Though you’d think summer camp wouldn’t be hovering atop my radar when it’s 25 degrees outside with snow on the ground, the fact of the matter is that many of us have to decide what we’re doing about summer camp before winter even comes close to showing signs of letting up. And for me, that poses a huge dilemma. Within the next few weeks, I have to submit my application and deposit if I want to secure a spot for my 4-year-old at summer camp, and at this point, it’s pretty much making my head spin.
(Disclaimer: I fully recognize that in the grand scheme of parenting issues, this so-called problem is minor at best. I realize I’m lucky to even be sitting here kvetching about something so trivial, but bear with me.)
Right now, I’m torn between two camp options for my preschooler: the local, 4-hour-a-day, 3-days-a week camp that’s run through our temple—or the full-time, 8-hour-a-day, 5-day-a-week fancy camp a few towns over. I say “fancy” because, well, the majority of full-day camps around here are loaded with amenities designed to keep little ones suitably entertained from morning till night. (One of them even has a ropes course! What?!)
Last year, we went with the temple camp, and while it was a fabulous program for what it was, it left me on the hook for entertaining my son for much of the summer. Now some weeks worked out just fine, but others were a nightmare. Because my twin girls were only around 6 months old at the time, it was difficult for me to take my son pretty much anywhere, because no matter what, we had to stop and feed the babies every few hours. Now that they’re older and eating less frequently, outings have become more manageable. But no matter what, I have to be realistic: It’s going to be tricky taking my son to the beach, or the water park, or pretty much anywhere with a clunky double stroller in tow.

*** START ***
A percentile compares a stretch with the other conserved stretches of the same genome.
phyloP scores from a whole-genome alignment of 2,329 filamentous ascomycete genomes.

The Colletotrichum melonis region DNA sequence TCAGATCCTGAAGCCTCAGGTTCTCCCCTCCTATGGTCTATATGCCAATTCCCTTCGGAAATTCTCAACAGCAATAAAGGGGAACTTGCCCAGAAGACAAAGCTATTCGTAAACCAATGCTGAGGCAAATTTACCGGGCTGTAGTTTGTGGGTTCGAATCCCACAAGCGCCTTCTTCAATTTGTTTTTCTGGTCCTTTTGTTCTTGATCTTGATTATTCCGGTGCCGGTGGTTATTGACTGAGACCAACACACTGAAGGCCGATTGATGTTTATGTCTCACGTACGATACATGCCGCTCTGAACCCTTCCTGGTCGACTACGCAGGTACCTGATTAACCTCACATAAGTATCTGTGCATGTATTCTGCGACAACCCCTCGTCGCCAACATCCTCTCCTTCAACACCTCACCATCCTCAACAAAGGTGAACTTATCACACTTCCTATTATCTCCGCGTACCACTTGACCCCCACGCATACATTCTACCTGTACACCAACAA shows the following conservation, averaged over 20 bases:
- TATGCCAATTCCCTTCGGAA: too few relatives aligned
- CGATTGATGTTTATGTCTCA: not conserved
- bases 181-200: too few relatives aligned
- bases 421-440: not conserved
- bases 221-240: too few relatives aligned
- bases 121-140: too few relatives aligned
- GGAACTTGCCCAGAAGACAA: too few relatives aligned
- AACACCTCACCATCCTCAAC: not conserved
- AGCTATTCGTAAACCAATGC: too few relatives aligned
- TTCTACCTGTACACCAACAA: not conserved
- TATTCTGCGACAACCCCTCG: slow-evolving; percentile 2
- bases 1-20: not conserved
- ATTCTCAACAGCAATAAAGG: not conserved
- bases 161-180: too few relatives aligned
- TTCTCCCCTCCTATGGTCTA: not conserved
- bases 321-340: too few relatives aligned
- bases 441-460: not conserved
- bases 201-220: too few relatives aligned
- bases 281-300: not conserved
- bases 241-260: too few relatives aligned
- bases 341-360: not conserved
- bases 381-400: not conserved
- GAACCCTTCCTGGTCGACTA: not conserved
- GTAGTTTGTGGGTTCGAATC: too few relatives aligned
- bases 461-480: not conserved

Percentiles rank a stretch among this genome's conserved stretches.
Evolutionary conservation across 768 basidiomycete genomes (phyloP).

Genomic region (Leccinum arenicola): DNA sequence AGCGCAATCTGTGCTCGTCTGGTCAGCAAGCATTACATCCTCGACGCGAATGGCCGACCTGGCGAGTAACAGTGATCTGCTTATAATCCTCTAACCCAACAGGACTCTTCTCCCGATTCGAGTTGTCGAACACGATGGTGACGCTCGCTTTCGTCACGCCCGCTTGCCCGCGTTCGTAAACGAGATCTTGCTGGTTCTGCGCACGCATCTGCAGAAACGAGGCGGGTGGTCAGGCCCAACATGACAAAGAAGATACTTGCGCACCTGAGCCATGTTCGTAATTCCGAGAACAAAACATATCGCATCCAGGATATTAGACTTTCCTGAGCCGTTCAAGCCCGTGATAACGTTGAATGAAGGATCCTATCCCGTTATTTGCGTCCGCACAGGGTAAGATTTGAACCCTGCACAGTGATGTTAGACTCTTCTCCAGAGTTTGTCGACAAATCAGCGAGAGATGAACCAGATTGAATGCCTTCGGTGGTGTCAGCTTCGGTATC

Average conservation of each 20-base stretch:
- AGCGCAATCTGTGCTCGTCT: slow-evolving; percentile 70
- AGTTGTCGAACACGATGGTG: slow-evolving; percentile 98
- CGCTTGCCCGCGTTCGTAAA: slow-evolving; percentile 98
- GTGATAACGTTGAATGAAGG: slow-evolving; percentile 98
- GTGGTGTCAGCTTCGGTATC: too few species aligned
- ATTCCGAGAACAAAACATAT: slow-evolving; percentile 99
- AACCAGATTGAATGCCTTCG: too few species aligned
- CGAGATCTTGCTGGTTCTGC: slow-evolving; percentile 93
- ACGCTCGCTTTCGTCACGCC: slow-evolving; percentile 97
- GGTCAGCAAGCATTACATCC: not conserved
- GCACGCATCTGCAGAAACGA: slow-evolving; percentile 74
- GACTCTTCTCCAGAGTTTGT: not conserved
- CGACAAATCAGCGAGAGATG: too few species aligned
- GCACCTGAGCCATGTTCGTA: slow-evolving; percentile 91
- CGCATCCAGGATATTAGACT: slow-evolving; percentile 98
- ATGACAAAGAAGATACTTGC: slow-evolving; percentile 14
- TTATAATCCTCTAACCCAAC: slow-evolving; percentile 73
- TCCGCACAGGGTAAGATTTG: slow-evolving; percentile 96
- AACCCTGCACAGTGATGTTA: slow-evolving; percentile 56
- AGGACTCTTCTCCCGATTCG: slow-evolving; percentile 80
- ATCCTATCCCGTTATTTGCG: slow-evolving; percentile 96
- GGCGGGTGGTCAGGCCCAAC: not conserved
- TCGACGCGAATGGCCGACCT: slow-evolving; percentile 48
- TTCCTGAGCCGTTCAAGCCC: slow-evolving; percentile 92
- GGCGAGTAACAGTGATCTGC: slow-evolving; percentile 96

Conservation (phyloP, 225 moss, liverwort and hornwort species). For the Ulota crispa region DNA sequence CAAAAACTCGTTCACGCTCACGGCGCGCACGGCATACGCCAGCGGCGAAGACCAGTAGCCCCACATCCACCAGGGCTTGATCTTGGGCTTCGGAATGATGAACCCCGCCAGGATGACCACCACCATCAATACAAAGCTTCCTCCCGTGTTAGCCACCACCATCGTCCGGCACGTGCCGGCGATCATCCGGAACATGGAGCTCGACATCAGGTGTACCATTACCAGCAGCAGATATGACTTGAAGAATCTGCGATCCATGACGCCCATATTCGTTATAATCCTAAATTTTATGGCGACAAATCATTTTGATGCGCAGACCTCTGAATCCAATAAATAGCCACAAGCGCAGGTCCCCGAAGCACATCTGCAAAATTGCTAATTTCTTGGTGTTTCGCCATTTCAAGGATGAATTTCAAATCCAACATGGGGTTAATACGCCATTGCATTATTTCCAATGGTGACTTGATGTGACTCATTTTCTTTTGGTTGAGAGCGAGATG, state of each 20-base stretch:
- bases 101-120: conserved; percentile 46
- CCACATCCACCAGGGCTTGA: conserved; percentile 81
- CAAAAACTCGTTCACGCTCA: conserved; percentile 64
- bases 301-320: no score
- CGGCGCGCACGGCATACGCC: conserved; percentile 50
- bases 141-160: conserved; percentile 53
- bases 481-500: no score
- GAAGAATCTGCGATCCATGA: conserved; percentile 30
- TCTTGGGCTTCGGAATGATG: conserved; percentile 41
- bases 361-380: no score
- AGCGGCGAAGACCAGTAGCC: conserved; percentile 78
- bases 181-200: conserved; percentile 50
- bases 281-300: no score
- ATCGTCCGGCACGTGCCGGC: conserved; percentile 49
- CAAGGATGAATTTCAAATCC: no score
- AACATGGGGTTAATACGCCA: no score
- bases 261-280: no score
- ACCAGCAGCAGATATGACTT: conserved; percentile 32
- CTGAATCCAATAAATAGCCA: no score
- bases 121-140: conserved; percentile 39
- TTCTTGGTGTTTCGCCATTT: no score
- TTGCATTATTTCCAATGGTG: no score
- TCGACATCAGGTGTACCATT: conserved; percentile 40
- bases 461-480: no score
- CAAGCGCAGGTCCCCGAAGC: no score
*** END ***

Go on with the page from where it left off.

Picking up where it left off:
Of course, there’s a major cost difference at play too: The fancy camp option obviously being considerably more expensive. But financial considerations aside, the challenge is this: Right now, my son goes to school for 4 hours a day, and I don’t know that he’s ready to make the jump to being away for double that amount of time. Maybe deciding on camp in February is something that’s easier for parents with older kids who can better estimate their children’s needs (or not—I have no idea), but with little kids, a lot can happen over four months. Perhaps it’s something he might be ready for come July, or maybe not. I just don’t know, but if I don’t pull the trigger within the next few weeks, we’ll lose out on the option.
And also, am I ready to send my son off to such a long day of camp every day and essentially miss out on spending the summer with him? I’m not sure. But then again, do I think I can handle the backlash when toddler boredom rears its ugly head? Because when my son gets bored, it can sometimes get ugly. If I opt for the temple camp, I’ll need to come up with entertainment two full days a week and three afternoons a week, and that’s a lot of pressure. And while the fancy camp would constitute a financial stretch, I’d be willing to take on extra projects to cover the costs if I thought it was the unquestionably wiser decision.
Of course, what gets me is that in a way, no matter what choice I make, I feel like I’m being selfish. If I opt for the temple camp, I’ll save money—a plus for me. If I choose the full-day program, I’ll be off the hook on the entertainment front—another plus for me. But the thing is, I really do want to do what’s best for my son.
Over the past year, I’ve had to make a number of decisions that were best for my family on a whole, but not necessarily any given individual, my son included. For example, when we went on vacation last fall, we had to cut out some fun toddler activities to accommodate our daughters’ meal and sleep schedule. When we thought about signing our son up for private swim lessons last spring, we passed because we’d just had our twins and were trying to be more cautious financially. This is one thing that I’m really trying to get right for my son’s sake and make all about him. Which is why I’m kvetching about it, but more so than that, I’m asking for help. (Of course, when I ask my husband what he thinks, his response is something along the lines of “Do whatever you feel is best.” Thanks, honey, but this time, I wouldn’t mind if you actually had an opinion on the matter.)
So people, what should I do? Pay up, send my son to fancy camp, and hope he’ll have a fun, engaging summer that I’m not really a part of? Or keep him close, but subject him to the inevitable boredom he’ll face if he only goes to camp part-time? Don’t be shy folks, because in the absence of outside words of wisdom, I’m just about ready to flip a coin on this one.